They say horror franchises never truly die, but even by that yardstick Texas Chainsaw has had a pretty impressive run.

We’ve had the original, sequels, remakes, Next Generations, Beginnings and now this – a reboot/sequel/re-imagining/whatever you want to call it.

It already managed to rustle up some pretty impressive numbers at the US box office, but as we know, box office does not mean quality – and this edit has plenty wrong with it.

But let’s be generous and kick off with what is right with it – namely the opening scenes and the plot set-up.

Rather than simply update the franchise, director John Luessenhop elects to try and connect this instalment to Tobe Hooper’s groundbreaking original, kicking the film off with an edited highlights package from the 1974 classic.

Now that’s fine and dandy as that’s a film we all know and love, and those highlights lead into an opening sequence that has the local sheriff and a bunch of rednecks surround the Sawyer house demanding Leatherface (or Jed as he is simply known here) comes out.

Before long things get out of hand with a mass shootout and the house being burned to the ground, and that seems to be that.

We then fast-forward to present day and join attractive youngster Heather (Alexandra Daddario), her boyfriend Ryan (Trey Songz) and their pal Nikki (Tania Raymonde), who seem to be the usual sex-starved idiots populating films of this ilk.

Actually, that might be a bit harsh, but they are nothing we haven’t seen before.

Anyhow, out of nowhere Heather finds out that not only was she adopted, but that her biological gran has just died, leaving her a huge mansion in the sticks in the process.

The gang decide to make a road trip of it, heading to Texas to enable Heather to sign some paperwork, but wouldn’t you know, when they get there they find the house harbours a secret – of the chainsaw variety.

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I don’t want to talk too much about the twists and turns of the plot as the writers of this – step forward Adam Marcus, Debra Sullivan and Kirsten Elms – clearly think they have come up with some a lot cleverer than it actually is.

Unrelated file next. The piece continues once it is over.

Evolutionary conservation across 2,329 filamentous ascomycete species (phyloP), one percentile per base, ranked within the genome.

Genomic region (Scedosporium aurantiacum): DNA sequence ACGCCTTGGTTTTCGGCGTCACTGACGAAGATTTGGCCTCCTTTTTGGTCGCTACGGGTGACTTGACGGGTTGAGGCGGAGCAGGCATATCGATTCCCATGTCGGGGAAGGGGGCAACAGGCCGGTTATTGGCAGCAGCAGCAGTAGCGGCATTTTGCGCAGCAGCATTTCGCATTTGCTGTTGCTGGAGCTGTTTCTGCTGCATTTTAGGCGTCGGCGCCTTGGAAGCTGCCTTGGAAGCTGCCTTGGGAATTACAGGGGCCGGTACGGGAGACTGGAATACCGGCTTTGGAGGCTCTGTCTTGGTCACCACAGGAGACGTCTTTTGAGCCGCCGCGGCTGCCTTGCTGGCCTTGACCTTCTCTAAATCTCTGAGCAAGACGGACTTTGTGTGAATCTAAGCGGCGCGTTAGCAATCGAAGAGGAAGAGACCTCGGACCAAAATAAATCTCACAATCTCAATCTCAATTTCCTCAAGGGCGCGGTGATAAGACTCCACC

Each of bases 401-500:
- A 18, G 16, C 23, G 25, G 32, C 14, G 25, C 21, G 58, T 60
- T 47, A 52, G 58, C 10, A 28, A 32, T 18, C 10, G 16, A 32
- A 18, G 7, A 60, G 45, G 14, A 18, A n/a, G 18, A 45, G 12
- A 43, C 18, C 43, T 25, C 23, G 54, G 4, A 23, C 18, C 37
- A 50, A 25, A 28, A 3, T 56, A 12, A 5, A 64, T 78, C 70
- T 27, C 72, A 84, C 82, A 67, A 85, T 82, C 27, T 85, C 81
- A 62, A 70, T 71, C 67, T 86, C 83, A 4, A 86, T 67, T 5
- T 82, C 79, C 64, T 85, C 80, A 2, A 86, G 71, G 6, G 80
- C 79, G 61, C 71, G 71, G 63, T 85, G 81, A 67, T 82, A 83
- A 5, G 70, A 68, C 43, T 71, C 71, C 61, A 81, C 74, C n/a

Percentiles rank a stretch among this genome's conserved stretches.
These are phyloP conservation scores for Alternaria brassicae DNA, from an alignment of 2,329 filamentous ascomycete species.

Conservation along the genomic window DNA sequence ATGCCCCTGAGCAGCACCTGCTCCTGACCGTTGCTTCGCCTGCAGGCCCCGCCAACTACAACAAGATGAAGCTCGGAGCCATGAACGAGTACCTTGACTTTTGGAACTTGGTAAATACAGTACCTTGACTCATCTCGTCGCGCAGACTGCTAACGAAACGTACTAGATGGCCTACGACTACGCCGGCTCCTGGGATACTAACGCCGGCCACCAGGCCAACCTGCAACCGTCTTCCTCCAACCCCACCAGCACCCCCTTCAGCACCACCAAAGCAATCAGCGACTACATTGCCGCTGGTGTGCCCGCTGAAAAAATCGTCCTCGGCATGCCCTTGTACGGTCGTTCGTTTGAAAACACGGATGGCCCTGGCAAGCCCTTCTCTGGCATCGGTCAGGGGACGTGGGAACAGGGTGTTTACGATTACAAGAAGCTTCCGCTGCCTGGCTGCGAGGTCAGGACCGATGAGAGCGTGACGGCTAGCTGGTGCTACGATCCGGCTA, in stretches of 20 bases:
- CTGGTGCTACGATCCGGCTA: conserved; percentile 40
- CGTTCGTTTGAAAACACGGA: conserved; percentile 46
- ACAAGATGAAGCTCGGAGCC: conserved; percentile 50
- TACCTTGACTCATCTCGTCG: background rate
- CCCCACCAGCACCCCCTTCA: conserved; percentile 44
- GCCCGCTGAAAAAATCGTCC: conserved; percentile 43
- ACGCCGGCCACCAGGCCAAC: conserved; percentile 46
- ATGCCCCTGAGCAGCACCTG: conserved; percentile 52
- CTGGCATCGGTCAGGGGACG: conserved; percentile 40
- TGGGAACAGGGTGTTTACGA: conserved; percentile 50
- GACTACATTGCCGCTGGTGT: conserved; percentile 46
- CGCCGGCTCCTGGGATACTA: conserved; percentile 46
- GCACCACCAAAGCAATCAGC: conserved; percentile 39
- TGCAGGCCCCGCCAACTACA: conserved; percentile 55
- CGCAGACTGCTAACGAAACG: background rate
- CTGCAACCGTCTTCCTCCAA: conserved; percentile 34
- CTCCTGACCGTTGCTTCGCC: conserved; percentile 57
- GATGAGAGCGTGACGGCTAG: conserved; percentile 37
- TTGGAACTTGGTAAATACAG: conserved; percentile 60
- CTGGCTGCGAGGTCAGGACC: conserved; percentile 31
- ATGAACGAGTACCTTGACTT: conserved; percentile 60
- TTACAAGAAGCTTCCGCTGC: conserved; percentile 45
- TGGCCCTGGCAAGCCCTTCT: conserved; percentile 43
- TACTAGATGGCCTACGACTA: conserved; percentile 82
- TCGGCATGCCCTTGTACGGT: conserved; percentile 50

In fact, there must have been some sort of collective brainfreeze on the part of the writers when it comes to character ages etc – the film is clearly meant to be set in modern day (mobile phones, the music etc), making it some 40 years after the original.

But nobody looks as though they have aged that much and in terms of the central characters – well, nothing adds up.

Anyway, carnage quickly ensues and I must admit, Leatherface did get in on the act a lot quicker than I expected him to.

And, truth be told, the on-screen gore is pretty neatly handled, with bodies sliced in half, skin being peeled from faces and plenty of chainsaw slicing and dicing.

So in the plus column we have the opening, the gore, a final girl that is very pleasing on the eye, and the welcome sight of Chainsaw alumni Gunnar Hansen, Bill Moseley and Marilyn Burns popping up in cameo roles.

But in the negative column we have a piss-poor script, a timeline that makes no sense and all the usual crap that surfaces in films of this sub-genre – in one chase sequence for example Heather manages to fall over not once, but twice.

We also, and it is my sorry duty to report, have a line that almost comes close to equalling the tear out your eyes/pour boiling water in your ears ‘Trick Or Treat motherfucker’ moment uttered by Busta Rhymes in Halloween: Resurrection.

I’m not going to spoil the fun and write it here, but if you don’t find yourself letting out a highly audible groan during an exchange in the film’s final showdown – well, you’re better than me.

Texas Chainsaw is not a disaster, despite what I write above, and there were times during the film when I did actually stray into ‘enjoying it’ territory.

It’s just that somebody really needs to tell the powers that be that this is a franchise that now needs to be left in peace.

 

EXTRAS: To their credit Lionsgate have gone to town here with some quality extras. As well as three commentaries there are eight featurettes (including one that looks at the franchise’s legacy) as well as an alternate opening

 

 

About The Author

Simon Fitzjohn

Simon is a journalism tutor in London, who also just happens to be a movie fanatic, with a craving for the darker side of cinema. He has written two books, one on the horror films of director Bob Clark (2014) and the other on the history of the character Norman Bates (2015). His third book, on the work of British exploitation director Pete Walker, is due in 2017.